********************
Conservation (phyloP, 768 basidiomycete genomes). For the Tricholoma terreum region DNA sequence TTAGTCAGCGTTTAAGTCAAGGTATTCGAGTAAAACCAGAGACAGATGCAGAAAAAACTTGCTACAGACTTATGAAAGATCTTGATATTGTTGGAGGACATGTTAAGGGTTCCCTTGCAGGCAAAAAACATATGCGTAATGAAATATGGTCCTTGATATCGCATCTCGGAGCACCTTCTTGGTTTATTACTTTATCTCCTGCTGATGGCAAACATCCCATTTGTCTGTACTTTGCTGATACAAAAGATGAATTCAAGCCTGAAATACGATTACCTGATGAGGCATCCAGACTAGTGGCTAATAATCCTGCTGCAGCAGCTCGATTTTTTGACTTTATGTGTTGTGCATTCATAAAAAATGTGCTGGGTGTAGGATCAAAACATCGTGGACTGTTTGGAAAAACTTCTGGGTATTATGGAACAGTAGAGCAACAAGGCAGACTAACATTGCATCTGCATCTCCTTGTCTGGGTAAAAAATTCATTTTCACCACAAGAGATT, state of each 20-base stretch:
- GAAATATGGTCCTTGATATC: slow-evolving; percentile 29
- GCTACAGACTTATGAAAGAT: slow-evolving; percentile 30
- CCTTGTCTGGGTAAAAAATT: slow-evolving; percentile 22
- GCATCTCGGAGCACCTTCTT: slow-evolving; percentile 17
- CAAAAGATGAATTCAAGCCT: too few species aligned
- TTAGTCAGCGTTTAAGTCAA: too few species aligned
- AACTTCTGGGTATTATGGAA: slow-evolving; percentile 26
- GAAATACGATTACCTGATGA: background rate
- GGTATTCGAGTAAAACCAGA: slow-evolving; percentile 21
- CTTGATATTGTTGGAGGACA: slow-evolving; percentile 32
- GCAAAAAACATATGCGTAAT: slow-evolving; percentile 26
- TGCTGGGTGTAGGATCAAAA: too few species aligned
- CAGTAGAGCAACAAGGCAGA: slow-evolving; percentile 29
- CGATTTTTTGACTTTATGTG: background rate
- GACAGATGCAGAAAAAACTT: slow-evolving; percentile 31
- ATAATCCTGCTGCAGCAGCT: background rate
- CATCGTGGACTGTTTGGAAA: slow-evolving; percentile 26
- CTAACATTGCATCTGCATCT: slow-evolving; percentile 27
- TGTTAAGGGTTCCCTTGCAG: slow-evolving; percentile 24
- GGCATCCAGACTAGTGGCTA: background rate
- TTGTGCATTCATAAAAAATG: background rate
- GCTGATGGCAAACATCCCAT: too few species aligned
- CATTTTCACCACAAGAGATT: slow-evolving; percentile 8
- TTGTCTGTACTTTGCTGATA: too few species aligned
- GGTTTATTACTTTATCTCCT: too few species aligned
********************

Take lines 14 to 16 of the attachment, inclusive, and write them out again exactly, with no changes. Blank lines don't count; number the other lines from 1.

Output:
- CAGTAGAGCAACAAGGCAGA: slow-evolving; percentile 29
- CGATTTTTTGACTTTATGTG: background rate
- GACAGATGCAGAAAAAACTT: slow-evolving; percentile 31